Potentially Planted Evidence, Memory Lapses, and Unwanted Memorabilia: the Latest from the IRobot-Robotic FX Files
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A. From what I understand, yes.
Q. But it’s your sworn testimony that you never laid eyes on this fixture before, correct?
A. That is correct.
Q. Do you have any explanation as to how this item might have got into a dumpster a block away from Ms. Hill’s apartment on the morning of the 18th?
A. The only explanation I have, sir, is earlier that day after exiting the restaurant that Ms. Kimberly Hill and I and her mother were attending, when the valet brought the car back, the trunk was open. It was physically open, and I had asked the valet if he had anything to do with that, and he said, no, that he had never opened the trunk and I can only imagine that this was possibly planted.
Q. So it’s your theory that someone planted this fixture in Ms. Hill’s trunk?
A. That’s the only explanation I can come up with.
Q. While you were at breakfast on August 18?
A. Yes, sir.
Q. Do you have any evidence of that whatsoever?
A. I do not sir, no.
A bit later in the transcript, Cordell returned to the welding tool issue. Ahed again denied that the device found in the dumpster was his, pointing out an apparent mismatch between the profile of that track-welding device and that of the track used by Robotic FX.
Q. And, again, your explanation for this is that someone made this fixture and then planted it among the materials that you had taken from Robotic FX to then dispose of on August 18?
A. Yes, sir.
On Beating U.S. Marshals to the Scene of the Search
Soon after iRobot’s detectives had spotted Ahed throwing items into the dumpster, the company went back to U.S. District Court in Alabama and got a temporary restraining order. On Tuesday, August 21, U.S. Marshals, in conjunction with iRobot attorneys and some computer forensics experts hired by iRobot, searched Robotic FX headquarters, Ahed’s parents’ home, and Hill’s apartment.
According to Ahed’s testimony on September 24, when the party left Ahed’s parents’ house on the roughly 45-minute drive to Hill’s Chicago apartment, Ahed and Hill drove there in Hill’s car, parking behind the unit and going in the back door. Hill then went to the front door to await the party, while Ahed was left alone in the apartment. Ahed went into Hill’s bedroom, closed up his old laptop, whose hard drive he had erased and which was still on and running. He put the computer in its case and placed it under Hill’s bed.
“Out of the plain view, correct?” Cordell asked in the September 19 deposition.
A. I wouldn’t consider it out of plain view, but…
Q. Well, out of view of anybody’s who’s not looking under the bed, correct?
A. Well, yes.
Q. You understood that the marshals were about to search Miss Hill’s apartment, correct?
A. That is correct.
Q. And you understood that by placing the laptop under the bed, you made it less likely for them to find it, correct?
It’s not hard to imagine how important iRobot’s attorneys think that computer hard drive might have been. At the September 20 hearing in Boston, Cordell put it this way: “We think it’s a key piece of evidence that he deliberately destroyed.”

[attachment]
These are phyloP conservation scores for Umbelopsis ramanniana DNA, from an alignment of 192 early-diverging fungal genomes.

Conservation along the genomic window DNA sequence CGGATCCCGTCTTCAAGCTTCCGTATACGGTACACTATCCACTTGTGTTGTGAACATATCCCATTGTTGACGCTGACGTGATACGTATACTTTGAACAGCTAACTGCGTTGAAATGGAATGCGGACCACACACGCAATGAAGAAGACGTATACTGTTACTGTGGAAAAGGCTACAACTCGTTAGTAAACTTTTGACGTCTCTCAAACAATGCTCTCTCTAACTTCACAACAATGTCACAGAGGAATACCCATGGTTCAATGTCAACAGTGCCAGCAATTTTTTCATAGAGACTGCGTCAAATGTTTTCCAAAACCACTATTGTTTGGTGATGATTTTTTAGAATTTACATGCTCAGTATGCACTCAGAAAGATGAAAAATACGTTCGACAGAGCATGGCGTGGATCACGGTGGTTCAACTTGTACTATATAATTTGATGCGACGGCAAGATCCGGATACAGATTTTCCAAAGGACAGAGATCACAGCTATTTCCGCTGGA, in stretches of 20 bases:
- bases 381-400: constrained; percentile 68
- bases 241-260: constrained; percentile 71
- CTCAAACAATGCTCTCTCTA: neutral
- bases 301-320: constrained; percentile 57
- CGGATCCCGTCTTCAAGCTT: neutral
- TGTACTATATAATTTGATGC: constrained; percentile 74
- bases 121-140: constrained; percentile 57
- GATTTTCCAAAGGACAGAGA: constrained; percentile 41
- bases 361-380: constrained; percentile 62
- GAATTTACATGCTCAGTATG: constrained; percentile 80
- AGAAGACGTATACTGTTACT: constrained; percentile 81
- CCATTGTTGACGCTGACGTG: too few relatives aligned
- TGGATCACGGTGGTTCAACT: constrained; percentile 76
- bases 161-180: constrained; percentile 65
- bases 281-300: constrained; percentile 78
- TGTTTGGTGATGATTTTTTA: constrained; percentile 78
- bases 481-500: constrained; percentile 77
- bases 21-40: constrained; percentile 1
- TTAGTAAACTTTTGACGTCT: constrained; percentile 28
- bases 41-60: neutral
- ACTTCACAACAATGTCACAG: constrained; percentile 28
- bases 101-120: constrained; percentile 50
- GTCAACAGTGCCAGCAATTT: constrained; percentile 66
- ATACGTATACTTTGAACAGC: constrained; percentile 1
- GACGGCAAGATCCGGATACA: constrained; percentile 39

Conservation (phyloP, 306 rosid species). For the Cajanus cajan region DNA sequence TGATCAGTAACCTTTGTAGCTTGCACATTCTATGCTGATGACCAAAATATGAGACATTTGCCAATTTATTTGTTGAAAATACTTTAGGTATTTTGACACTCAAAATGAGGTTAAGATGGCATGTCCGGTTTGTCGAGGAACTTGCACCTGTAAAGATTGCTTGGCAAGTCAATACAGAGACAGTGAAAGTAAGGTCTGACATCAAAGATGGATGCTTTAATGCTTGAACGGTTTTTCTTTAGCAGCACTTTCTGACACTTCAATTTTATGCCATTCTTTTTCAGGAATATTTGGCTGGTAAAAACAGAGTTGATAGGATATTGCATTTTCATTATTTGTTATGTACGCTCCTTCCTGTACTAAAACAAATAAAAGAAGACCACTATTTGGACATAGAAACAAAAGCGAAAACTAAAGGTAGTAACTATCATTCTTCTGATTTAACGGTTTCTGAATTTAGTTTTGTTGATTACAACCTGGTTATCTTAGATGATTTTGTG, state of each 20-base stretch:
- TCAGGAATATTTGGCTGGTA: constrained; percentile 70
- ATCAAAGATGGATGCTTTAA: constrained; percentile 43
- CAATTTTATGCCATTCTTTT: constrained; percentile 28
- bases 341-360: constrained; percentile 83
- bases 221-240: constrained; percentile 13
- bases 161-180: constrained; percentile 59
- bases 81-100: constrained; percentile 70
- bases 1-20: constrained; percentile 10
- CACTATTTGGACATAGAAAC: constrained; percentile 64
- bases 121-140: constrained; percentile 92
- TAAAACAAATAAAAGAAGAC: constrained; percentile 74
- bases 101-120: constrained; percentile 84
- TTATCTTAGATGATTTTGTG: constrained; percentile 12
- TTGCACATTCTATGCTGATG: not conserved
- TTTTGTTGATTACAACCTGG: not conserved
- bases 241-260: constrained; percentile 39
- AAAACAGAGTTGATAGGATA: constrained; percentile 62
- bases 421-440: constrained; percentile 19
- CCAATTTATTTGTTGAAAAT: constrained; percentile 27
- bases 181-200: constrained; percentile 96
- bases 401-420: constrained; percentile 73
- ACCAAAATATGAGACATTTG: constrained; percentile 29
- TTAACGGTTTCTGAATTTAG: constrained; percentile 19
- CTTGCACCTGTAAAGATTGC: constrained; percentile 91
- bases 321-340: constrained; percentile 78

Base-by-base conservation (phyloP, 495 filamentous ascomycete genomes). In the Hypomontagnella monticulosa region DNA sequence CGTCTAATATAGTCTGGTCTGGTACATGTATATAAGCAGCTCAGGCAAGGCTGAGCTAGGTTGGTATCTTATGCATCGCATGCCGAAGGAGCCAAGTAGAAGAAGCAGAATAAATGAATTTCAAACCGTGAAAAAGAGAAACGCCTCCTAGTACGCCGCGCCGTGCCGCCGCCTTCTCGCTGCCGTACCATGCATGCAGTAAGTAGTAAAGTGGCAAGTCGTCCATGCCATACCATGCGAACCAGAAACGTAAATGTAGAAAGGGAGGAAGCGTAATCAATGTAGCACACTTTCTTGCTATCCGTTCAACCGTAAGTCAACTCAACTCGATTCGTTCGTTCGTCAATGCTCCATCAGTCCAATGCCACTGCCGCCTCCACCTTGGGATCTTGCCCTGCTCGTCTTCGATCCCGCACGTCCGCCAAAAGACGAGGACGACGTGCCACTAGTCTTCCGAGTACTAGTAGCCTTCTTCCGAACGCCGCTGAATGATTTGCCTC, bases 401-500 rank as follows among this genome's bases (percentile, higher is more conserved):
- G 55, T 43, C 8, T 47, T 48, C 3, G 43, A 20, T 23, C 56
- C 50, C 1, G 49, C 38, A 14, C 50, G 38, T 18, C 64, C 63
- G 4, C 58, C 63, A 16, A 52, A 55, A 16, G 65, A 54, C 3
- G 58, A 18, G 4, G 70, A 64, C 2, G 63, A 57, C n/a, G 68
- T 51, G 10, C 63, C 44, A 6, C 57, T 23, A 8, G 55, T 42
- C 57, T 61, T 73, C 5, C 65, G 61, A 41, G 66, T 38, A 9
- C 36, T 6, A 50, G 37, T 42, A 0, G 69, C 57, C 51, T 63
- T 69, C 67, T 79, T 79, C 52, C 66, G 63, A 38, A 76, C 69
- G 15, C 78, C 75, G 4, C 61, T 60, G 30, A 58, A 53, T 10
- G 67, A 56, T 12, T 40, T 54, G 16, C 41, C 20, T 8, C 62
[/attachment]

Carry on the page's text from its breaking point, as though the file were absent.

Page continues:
As far as the hiding of the laptop under Hill’s bed despite the temporary restraining order prohibiting him from tampering with any evidence goes, Cordell made no bones about that being a potential criminal act: “Mr. Ahed intentionally concealed, he tried to hide it from the marshals. He had full knowledge of the TRO as of that moment. We feel that is a very substantial act that is certainly in violation of the TRO and perhaps at worst an obstruction.”
On iRobot Using Ahed as a Contractor After He Left the Company and Possibly Forgoing a Confidentiality Agreement
In the transcript of the September 24 hearing in Boston, Robotic FX attorney Patricia Kane Schmidt, of Jason Alexander Engel, was examining iRobot witness Thomas Frost, program manager of the PackBot robot (the robot whose patents iRobot claims Robotic FX’s device infringes upon). Schmidt questioned Frost about a time after Ahed had left iRobot when he did work building joysticks for the PackBot.
Q. Mr. Frost, you’re aware that iRobot sent materials to Mr. Ahed in order for him to make joysticks in 2002?
A. Yes, I am. [Editor’s note: Frost had previously explained that he didn’t see anything competitive about what Robotic FX was doing, that from the descriptions he had seen the company was providing component-level hardware for hobby-grade robots.]
Q. And there was no confidentiality agreement between Robotic FX and iRobot or Mr. Ahed and iRobot at that time, correct?
A. I don’t recall if there was or not.
Q. You don’t know that there was one, correct?
A. I don’t specifically recall that there was one.”
The Court: (Judge Nancy Gertner): Why isn’t the one that he was under when he signed onto iRobot to begin with, why doesn’t that cover anything further?
Schmidt: “Your Honor, at that time Mr. Ahed had left the company.”
Gertner: “I see. So any information he received after acquired information was not under the confidentiality agreement, okay.”
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